HCUPnet

  1. On the HCUPnet page, choose "Create a new analysis"
  2. "Inpatient" will get you the most information
  3. NOTE:  The numbers in "Emergency Department" and in "Ambulatory Surgery" only represent patients from about 2/3 of U.S. hospitals. Therefore, multiply the numbers you get by 3/2.
  4. For classification, note that there are several different ones for ICD-10, and you can mouse over them for definitions:



    Note: "Trends" has data only through 2014 (and uses ICD-9).
     
  5. After you have chosen which kind of ICD or other kind of code to use, you will see "select codes." This is their built-in tool for finding ICD-10 codes. but no other kinds. (You can also use this to find ICD-10 codes, and then put the basic part of the code; e.g., K27, to search.)

6. If you have more than one code, "combine all codes"

7. Create analysis. (Understanding the results can be difficult sometimes. This methodology page is long, but gives more detail, definitions, and other info.)


Refining Your Results

The blue navigation bar on the left includes several ways to focus your results, including:

  • results by patient or hospital characteristics
  • settings of care, geography, and year of analysis
  • all-listed vs. principal diagnosis or procedure (remember that principle will not include patients who had the diagnosis as a secondary or tertiary problem, so think about whether you want ONLY that main diagnosis, or ALL patients who had it, no matter what else they had).

Your results can also be graphed and exported (click SUBMIT at the bottom to make your changes).

Note: Some selections on the blue navigation bar might be greyed out; this could be because of the database type, data year (after 2015, when ICD-10-CM/PCS codes were introduced); principal versus all-listed diagnosis (procedure); or other reason. 

To clear your selections, either go back to the home page (this will clear everything), or change your selections on the blue navigation bar, and click SUBMIT again.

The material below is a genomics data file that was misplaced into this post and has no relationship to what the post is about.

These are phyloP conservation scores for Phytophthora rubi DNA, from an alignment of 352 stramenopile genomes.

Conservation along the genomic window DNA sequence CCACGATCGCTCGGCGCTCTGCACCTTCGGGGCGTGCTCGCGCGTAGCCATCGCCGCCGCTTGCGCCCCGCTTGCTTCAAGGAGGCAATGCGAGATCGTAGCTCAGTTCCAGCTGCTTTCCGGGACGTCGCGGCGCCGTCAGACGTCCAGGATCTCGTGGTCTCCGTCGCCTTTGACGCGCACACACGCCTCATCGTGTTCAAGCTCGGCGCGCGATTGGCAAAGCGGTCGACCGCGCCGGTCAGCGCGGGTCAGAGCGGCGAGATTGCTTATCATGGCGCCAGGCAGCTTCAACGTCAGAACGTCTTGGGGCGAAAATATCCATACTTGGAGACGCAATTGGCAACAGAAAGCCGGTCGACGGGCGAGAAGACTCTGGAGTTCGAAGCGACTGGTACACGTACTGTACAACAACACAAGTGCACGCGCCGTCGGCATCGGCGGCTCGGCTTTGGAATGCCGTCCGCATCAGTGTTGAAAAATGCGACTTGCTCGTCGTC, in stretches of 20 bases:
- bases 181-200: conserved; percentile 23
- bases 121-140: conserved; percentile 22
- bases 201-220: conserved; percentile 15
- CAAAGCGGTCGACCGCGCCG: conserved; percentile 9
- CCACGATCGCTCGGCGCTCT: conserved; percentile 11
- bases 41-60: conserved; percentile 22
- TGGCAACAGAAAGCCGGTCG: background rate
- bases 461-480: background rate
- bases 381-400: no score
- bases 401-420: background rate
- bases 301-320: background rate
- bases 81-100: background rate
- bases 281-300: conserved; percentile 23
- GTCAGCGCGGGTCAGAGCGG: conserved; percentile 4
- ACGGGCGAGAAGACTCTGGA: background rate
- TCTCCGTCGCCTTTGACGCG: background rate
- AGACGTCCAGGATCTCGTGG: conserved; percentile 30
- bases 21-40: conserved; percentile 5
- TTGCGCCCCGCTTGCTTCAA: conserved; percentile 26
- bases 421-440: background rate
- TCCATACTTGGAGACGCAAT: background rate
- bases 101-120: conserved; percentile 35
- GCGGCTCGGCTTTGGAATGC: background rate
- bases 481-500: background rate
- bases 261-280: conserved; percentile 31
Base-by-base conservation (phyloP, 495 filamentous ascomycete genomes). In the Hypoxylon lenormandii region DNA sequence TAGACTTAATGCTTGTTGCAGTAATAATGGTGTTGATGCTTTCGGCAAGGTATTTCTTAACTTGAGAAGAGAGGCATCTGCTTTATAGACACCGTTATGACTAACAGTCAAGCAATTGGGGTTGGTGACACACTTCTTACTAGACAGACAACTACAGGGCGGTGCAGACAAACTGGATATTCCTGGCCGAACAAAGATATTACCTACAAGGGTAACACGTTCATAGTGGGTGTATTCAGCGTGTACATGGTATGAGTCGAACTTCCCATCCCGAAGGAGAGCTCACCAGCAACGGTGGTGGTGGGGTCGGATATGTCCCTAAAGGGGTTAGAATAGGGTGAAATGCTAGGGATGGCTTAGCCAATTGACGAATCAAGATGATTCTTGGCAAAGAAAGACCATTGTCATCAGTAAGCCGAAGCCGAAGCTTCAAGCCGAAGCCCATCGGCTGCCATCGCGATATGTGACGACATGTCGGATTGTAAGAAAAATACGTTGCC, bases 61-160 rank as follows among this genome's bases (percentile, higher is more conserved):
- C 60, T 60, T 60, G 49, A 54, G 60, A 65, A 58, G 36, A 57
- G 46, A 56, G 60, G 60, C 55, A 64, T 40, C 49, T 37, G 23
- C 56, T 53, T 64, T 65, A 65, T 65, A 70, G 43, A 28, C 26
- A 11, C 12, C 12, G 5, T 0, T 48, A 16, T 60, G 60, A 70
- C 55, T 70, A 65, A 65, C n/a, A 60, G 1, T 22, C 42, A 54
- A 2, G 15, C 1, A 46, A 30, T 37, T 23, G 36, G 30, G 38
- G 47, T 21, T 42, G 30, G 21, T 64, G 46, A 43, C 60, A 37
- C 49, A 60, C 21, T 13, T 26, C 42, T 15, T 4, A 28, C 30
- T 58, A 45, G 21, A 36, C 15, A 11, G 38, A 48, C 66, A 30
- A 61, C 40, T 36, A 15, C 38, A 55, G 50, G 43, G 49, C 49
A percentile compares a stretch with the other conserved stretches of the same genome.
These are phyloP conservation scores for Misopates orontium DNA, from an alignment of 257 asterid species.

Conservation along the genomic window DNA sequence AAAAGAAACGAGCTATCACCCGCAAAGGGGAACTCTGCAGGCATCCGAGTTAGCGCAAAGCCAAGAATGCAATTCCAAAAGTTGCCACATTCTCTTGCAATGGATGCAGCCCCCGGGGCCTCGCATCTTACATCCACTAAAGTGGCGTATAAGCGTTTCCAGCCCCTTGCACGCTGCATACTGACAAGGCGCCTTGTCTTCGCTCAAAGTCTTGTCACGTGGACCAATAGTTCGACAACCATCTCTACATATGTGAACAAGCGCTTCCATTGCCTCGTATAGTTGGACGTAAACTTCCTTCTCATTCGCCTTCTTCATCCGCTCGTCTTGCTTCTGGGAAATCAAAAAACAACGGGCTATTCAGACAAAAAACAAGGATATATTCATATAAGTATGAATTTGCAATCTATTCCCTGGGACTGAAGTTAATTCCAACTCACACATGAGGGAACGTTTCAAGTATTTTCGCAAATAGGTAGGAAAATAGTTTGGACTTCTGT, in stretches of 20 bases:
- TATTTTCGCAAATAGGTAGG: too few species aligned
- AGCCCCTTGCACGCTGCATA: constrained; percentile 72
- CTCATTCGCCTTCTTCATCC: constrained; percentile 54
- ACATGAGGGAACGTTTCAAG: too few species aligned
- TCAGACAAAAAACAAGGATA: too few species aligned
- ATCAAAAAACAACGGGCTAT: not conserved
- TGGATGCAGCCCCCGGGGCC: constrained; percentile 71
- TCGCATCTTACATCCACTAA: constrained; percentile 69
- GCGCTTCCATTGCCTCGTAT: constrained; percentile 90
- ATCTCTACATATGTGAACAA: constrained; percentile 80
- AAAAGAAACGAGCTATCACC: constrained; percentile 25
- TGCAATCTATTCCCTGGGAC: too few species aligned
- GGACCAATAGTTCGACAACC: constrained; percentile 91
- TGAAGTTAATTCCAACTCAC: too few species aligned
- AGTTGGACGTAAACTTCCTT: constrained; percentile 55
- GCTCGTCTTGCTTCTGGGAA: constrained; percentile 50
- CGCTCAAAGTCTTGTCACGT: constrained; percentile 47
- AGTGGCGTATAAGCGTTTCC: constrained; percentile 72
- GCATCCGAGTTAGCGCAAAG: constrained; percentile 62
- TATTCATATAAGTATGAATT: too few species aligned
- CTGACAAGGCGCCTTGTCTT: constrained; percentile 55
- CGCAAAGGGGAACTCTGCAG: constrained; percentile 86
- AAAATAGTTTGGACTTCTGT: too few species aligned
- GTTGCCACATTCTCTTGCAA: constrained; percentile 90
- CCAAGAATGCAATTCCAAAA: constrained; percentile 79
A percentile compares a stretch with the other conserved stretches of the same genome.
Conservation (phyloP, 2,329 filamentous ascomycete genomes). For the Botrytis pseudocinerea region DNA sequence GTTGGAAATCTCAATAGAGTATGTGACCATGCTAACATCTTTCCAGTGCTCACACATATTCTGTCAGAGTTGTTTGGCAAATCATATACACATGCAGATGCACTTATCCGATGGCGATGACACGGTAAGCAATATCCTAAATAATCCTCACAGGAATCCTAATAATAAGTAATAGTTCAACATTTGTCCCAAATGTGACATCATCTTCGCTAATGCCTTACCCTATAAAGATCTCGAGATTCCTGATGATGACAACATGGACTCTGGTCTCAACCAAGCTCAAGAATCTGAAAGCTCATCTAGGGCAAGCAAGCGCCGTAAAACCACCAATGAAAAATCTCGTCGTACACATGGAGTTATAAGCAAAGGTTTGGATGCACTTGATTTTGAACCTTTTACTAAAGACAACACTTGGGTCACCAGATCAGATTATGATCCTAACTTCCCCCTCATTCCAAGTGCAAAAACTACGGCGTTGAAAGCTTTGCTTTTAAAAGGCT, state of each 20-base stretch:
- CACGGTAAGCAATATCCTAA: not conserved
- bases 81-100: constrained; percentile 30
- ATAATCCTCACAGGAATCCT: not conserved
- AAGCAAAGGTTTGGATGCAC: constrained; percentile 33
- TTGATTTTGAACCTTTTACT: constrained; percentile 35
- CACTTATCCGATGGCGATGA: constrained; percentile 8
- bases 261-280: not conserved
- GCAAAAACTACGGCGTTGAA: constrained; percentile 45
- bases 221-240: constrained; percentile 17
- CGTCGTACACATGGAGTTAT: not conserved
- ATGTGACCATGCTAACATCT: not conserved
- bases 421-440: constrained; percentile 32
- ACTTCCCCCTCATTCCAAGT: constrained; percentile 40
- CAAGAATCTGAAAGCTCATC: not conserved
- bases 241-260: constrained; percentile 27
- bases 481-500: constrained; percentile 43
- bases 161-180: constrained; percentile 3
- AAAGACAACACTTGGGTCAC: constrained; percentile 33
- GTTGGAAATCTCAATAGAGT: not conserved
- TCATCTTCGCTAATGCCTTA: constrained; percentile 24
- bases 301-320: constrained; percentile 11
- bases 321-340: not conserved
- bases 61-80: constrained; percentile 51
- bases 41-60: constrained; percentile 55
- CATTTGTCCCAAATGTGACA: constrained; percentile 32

-------------------------
HCUPnet Tutorials
-- Click orange button on top right of the HCUPnet page to see this:



 

ICD - International Classification of Disease 
 

ICD-10 became the official version on October 1, 2015.

  • The ICD is used to code signs, symptoms, injuries, diseases, and conditions
     
  • It standardizes reporting of illness, death, and medical procedures; and the classification of diseases and other health problems recorded on many types of health and vital records, such as death certificates
     
  • This allows the compilation of national mortality and morbidity statistics by WHO Member States, which is also essential for compiling of statistical info about diseases in a format that allows international comparison of those data. (The ICD was originally created by the World Health Organization (WHO), and is now maintained by the Centers for Medicare & Medicaid Services (CMS).
     
  •  Here are the ICD search tools from the WHO and from the CDC

 

Notes:

  • DynaMed Plus also gives ICD-10 codes; search the medical condition and you'll see "ICD Codes" on the left
  • Ignore "GEMS" (General Equivalence Mappings) if you see it mentioned; that's the translation to and from ICD-9 and ICD-10 codes, and 2018 was the last one

 

ICF -- International Classification of Functioning, Disability, and Health
 

This classification was created by the World Health Organization (WHO) and approved in 2001.

Its purpose is to provide a "framework for measuring health and disability at both individual and population levels."

The WHO page about the ICF includes:

(Remember that this framework is only one piece of a complicated landscape!)

 

For more codes and information, see the Reimbursement Toolkit page of the Health Care Reimbursement guide.